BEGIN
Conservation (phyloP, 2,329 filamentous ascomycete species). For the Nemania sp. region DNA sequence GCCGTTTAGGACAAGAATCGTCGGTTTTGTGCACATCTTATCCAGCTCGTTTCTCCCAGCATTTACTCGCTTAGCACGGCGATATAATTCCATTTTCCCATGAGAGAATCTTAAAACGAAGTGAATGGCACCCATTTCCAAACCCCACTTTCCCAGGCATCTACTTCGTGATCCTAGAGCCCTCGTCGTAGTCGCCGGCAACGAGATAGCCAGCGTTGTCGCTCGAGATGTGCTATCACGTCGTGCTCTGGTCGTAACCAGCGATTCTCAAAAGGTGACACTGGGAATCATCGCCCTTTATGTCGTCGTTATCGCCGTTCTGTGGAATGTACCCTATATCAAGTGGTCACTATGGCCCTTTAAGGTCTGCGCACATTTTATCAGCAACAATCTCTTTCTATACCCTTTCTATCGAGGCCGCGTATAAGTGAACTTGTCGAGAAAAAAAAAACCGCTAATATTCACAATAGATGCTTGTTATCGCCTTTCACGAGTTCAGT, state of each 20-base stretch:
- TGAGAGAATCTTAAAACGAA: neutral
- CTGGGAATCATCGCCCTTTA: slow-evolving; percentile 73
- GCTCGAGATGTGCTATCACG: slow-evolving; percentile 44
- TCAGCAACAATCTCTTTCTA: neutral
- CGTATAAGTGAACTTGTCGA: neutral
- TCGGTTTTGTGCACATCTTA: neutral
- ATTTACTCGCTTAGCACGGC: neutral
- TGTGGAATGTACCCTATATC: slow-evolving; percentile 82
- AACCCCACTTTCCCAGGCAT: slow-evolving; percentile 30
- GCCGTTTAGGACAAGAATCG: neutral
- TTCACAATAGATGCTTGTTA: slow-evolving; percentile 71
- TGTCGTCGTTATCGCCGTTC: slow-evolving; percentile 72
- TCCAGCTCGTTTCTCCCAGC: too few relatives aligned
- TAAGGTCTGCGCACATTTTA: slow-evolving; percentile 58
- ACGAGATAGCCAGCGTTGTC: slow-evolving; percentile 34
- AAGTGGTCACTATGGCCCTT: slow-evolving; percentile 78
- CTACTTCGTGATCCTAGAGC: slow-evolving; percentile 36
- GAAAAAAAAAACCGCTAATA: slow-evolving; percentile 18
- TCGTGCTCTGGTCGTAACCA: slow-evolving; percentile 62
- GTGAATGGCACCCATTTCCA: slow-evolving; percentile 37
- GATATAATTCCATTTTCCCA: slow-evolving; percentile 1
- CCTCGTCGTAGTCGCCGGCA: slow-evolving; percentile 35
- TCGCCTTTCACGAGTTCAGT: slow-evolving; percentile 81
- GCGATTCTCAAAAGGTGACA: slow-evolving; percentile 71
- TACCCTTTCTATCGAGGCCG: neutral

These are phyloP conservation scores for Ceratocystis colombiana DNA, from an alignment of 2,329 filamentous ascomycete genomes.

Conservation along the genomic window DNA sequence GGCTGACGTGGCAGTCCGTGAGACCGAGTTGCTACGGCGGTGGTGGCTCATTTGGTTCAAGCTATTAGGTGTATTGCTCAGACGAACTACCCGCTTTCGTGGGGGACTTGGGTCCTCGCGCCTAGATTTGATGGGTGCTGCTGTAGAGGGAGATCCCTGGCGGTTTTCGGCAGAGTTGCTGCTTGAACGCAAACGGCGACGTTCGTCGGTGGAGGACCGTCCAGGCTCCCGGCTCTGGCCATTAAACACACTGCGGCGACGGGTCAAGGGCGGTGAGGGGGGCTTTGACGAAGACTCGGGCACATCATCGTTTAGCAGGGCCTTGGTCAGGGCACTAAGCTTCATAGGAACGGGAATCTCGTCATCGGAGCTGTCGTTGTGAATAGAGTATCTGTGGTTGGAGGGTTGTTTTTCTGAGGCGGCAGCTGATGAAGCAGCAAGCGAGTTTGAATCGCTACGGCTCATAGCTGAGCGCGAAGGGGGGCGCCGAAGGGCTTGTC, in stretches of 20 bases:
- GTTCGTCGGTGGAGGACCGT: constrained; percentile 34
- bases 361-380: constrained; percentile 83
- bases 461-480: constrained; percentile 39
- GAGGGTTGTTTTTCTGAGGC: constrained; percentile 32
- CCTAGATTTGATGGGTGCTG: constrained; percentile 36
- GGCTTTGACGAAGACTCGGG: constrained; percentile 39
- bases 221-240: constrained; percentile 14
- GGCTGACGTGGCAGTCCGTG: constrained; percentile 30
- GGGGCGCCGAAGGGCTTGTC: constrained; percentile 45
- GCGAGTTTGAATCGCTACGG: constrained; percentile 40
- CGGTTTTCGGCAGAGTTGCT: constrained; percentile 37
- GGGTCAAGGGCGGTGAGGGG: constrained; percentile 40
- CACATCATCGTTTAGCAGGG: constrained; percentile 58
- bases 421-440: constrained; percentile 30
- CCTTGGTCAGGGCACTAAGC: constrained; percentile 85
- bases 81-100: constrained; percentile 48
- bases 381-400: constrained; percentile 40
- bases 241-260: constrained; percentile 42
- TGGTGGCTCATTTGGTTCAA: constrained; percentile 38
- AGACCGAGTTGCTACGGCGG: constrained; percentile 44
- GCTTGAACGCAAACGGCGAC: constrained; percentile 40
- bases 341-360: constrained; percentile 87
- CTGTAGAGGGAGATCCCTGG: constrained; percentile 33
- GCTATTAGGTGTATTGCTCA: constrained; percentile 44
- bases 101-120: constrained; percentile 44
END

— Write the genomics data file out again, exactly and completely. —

Conservation (phyloP, 2,329 filamentous ascomycete species). For the Nemania sp. region DNA sequence GCCGTTTAGGACAAGAATCGTCGGTTTTGTGCACATCTTATCCAGCTCGTTTCTCCCAGCATTTACTCGCTTAGCACGGCGATATAATTCCATTTTCCCATGAGAGAATCTTAAAACGAAGTGAATGGCACCCATTTCCAAACCCCACTTTCCCAGGCATCTACTTCGTGATCCTAGAGCCCTCGTCGTAGTCGCCGGCAACGAGATAGCCAGCGTTGTCGCTCGAGATGTGCTATCACGTCGTGCTCTGGTCGTAACCAGCGATTCTCAAAAGGTGACACTGGGAATCATCGCCCTTTATGTCGTCGTTATCGCCGTTCTGTGGAATGTACCCTATATCAAGTGGTCACTATGGCCCTTTAAGGTCTGCGCACATTTTATCAGCAACAATCTCTTTCTATACCCTTTCTATCGAGGCCGCGTATAAGTGAACTTGTCGAGAAAAAAAAAACCGCTAATATTCACAATAGATGCTTGTTATCGCCTTTCACGAGTTCAGT, state of each 20-base stretch:
- TGAGAGAATCTTAAAACGAA: neutral
- CTGGGAATCATCGCCCTTTA: slow-evolving; percentile 73
- GCTCGAGATGTGCTATCACG: slow-evolving; percentile 44
- TCAGCAACAATCTCTTTCTA: neutral
- CGTATAAGTGAACTTGTCGA: neutral
- TCGGTTTTGTGCACATCTTA: neutral
- ATTTACTCGCTTAGCACGGC: neutral
- TGTGGAATGTACCCTATATC: slow-evolving; percentile 82
- AACCCCACTTTCCCAGGCAT: slow-evolving; percentile 30
- GCCGTTTAGGACAAGAATCG: neutral
- TTCACAATAGATGCTTGTTA: slow-evolving; percentile 71
- TGTCGTCGTTATCGCCGTTC: slow-evolving; percentile 72
- TCCAGCTCGTTTCTCCCAGC: too few relatives aligned
- TAAGGTCTGCGCACATTTTA: slow-evolving; percentile 58
- ACGAGATAGCCAGCGTTGTC: slow-evolving; percentile 34
- AAGTGGTCACTATGGCCCTT: slow-evolving; percentile 78
- CTACTTCGTGATCCTAGAGC: slow-evolving; percentile 36
- GAAAAAAAAAACCGCTAATA: slow-evolving; percentile 18
- TCGTGCTCTGGTCGTAACCA: slow-evolving; percentile 62
- GTGAATGGCACCCATTTCCA: slow-evolving; percentile 37
- GATATAATTCCATTTTCCCA: slow-evolving; percentile 1
- CCTCGTCGTAGTCGCCGGCA: slow-evolving; percentile 35
- TCGCCTTTCACGAGTTCAGT: slow-evolving; percentile 81
- GCGATTCTCAAAAGGTGACA: slow-evolving; percentile 71
- TACCCTTTCTATCGAGGCCG: neutral

These are phyloP conservation scores for Ceratocystis colombiana DNA, from an alignment of 2,329 filamentous ascomycete genomes.

Conservation along the genomic window DNA sequence GGCTGACGTGGCAGTCCGTGAGACCGAGTTGCTACGGCGGTGGTGGCTCATTTGGTTCAAGCTATTAGGTGTATTGCTCAGACGAACTACCCGCTTTCGTGGGGGACTTGGGTCCTCGCGCCTAGATTTGATGGGTGCTGCTGTAGAGGGAGATCCCTGGCGGTTTTCGGCAGAGTTGCTGCTTGAACGCAAACGGCGACGTTCGTCGGTGGAGGACCGTCCAGGCTCCCGGCTCTGGCCATTAAACACACTGCGGCGACGGGTCAAGGGCGGTGAGGGGGGCTTTGACGAAGACTCGGGCACATCATCGTTTAGCAGGGCCTTGGTCAGGGCACTAAGCTTCATAGGAACGGGAATCTCGTCATCGGAGCTGTCGTTGTGAATAGAGTATCTGTGGTTGGAGGGTTGTTTTTCTGAGGCGGCAGCTGATGAAGCAGCAAGCGAGTTTGAATCGCTACGGCTCATAGCTGAGCGCGAAGGGGGGCGCCGAAGGGCTTGTC, in stretches of 20 bases:
- GTTCGTCGGTGGAGGACCGT: constrained; percentile 34
- bases 361-380: constrained; percentile 83
- bases 461-480: constrained; percentile 39
- GAGGGTTGTTTTTCTGAGGC: constrained; percentile 32
- CCTAGATTTGATGGGTGCTG: constrained; percentile 36
- GGCTTTGACGAAGACTCGGG: constrained; percentile 39
- bases 221-240: constrained; percentile 14
- GGCTGACGTGGCAGTCCGTG: constrained; percentile 30
- GGGGCGCCGAAGGGCTTGTC: constrained; percentile 45
- GCGAGTTTGAATCGCTACGG: constrained; percentile 40
- CGGTTTTCGGCAGAGTTGCT: constrained; percentile 37
- GGGTCAAGGGCGGTGAGGGG: constrained; percentile 40
- CACATCATCGTTTAGCAGGG: constrained; percentile 58
- bases 421-440: constrained; percentile 30
- CCTTGGTCAGGGCACTAAGC: constrained; percentile 85
- bases 81-100: constrained; percentile 48
- bases 381-400: constrained; percentile 40
- bases 241-260: constrained; percentile 42
- TGGTGGCTCATTTGGTTCAA: constrained; percentile 38
- AGACCGAGTTGCTACGGCGG: constrained; percentile 44
- GCTTGAACGCAAACGGCGAC: constrained; percentile 40
- bases 341-360: constrained; percentile 87
- CTGTAGAGGGAGATCCCTGG: constrained; percentile 33
- GCTATTAGGTGTATTGCTCA: constrained; percentile 44
- bases 101-120: constrained; percentile 44